The starter motor, hidden behind the cylinder, has to be geared to the crankshaft. That explains the oversize ignition cover.
Q: WHAT DO I NEED TO KNOW TO LIVE HAPPILY WITH MY FC350?
A: Here is a quick primer of 2017 Husqvarna FC350 know-how.
(1) Peak power. The Husqvarna FC350 makes 54.75 horsepower, but it makes its peak horsepower at 13,400 rpm. That means that if you shift before peak, you will get less horsepower. Thus, you should never shift.
(2) Battery. In cold weather, you should pre-heat the lithium-iron phosphate (LiFePO4) battery before trying to start the bike. We touch the starter button enough to activate the starter, but not enough to get the bike to turn over. We do this two or three times. Why? Because lithium-iron phosphate batteries get stronger as they get warmer. Then, once we have the battery preheated, we push the choke up (not down) and start the bike. Never grind away at the starter button. If it doesn’t start in a few seconds, stop and start over. For 2018, the FC350 will get a stronger battery to lessen this issue.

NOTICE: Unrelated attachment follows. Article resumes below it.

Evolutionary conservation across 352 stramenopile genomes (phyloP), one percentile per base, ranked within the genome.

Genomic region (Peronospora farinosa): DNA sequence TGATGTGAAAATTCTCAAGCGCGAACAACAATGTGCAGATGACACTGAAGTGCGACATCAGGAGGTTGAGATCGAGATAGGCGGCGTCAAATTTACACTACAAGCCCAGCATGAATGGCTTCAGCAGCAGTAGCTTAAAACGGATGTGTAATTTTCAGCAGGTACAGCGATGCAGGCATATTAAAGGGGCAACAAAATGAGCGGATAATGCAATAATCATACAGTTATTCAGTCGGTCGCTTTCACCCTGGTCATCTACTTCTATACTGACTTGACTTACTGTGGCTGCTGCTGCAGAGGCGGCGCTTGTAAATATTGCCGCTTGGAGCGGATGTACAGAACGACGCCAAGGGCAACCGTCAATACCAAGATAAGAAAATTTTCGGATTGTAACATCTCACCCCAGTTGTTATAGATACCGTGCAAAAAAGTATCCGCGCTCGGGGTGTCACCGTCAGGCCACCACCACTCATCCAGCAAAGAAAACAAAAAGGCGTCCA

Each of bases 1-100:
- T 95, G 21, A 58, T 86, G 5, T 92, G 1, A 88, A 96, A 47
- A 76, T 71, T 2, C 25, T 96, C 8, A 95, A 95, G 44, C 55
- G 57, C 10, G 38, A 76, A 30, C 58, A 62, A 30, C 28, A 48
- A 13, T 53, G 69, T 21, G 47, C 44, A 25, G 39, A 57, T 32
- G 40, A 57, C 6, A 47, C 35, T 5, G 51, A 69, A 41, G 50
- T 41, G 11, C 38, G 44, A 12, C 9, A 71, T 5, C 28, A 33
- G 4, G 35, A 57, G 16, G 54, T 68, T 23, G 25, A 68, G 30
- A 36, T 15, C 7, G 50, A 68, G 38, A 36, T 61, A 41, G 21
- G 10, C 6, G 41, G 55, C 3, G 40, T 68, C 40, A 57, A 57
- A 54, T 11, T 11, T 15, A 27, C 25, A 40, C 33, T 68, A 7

(3) Launch control. To activate launch control, you must press the map and TC (traction control) button at the same time. If you do this properly, the EFI light behind the front number plate will flash rapidly. Be forewarned; launch control will only stay engaged for three minutes or until you rev the engine and then let the rpm fall off 30 percent or more. What does that mean? If you engage launch control on the starting line and then blip the throttle or do a burnout, you will no longer be in launch control. And, you have to turn the bike off to re-engage launch control. The best strategy is to wait until just before the board turns sideways, then press the buttons to activate launch control. Once you begin to rev the engine up, be careful not to let the rpm fall off. If you do, you will revert back to whatever map you originally chose.